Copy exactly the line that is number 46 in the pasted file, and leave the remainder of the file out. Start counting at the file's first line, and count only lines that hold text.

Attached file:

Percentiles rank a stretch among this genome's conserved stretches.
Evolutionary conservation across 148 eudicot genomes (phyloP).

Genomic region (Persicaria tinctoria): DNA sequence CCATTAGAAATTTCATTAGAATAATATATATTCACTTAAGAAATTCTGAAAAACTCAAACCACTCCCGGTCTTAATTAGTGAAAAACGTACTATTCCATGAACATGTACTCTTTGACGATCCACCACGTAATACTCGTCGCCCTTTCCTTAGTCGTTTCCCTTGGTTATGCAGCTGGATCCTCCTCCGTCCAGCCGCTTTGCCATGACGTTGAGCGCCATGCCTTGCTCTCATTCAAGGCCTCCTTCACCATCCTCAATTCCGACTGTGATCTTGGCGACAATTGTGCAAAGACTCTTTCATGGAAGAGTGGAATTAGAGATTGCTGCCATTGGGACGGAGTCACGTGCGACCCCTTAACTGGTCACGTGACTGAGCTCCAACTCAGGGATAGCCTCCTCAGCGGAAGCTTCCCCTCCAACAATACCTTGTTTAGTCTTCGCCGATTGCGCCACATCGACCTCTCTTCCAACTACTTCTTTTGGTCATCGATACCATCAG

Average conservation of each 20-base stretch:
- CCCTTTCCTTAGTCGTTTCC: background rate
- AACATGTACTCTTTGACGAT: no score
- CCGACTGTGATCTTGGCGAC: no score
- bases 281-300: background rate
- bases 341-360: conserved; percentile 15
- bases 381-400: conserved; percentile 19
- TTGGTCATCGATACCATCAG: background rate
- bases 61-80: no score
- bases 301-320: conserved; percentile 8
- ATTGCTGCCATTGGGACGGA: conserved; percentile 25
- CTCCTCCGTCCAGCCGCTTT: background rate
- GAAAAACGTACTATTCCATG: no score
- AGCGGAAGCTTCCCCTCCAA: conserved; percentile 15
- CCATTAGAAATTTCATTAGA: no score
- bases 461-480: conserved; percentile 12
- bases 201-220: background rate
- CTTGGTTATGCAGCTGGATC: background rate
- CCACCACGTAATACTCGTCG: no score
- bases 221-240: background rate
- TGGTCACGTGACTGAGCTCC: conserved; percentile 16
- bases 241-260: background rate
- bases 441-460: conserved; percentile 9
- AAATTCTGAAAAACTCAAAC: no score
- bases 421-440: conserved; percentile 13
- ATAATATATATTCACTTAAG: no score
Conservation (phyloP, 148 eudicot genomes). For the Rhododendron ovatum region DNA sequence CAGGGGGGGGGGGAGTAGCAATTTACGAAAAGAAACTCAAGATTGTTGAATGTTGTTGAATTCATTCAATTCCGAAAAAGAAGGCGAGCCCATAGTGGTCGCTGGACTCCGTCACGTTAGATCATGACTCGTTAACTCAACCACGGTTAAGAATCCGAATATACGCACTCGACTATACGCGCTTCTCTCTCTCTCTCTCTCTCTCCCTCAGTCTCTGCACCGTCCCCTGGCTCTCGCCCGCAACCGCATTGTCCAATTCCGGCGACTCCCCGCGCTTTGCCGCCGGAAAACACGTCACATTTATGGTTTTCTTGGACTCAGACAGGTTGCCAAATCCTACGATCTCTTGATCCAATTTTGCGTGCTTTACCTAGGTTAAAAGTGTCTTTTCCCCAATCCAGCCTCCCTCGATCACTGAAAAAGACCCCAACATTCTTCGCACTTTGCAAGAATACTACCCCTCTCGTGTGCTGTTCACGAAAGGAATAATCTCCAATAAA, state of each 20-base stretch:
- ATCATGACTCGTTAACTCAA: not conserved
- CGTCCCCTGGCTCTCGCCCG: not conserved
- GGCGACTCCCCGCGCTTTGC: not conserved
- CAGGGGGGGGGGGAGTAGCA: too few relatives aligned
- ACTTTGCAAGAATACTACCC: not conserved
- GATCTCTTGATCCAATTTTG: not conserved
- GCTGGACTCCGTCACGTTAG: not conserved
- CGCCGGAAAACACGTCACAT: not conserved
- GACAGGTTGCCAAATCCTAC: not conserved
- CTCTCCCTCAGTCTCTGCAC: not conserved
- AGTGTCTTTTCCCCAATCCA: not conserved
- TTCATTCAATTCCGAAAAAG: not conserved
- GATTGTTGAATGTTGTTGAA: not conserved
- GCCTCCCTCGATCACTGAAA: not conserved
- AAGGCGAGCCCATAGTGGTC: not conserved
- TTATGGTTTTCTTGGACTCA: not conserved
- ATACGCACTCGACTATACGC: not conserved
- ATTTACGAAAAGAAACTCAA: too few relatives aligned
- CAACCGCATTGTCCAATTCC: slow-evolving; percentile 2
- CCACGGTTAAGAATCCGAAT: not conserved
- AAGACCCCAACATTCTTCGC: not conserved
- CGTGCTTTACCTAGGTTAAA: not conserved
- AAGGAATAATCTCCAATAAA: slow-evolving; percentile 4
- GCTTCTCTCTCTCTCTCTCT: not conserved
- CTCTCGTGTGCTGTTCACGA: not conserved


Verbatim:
- TTATGGTTTTCTTGGACTCA: not conserved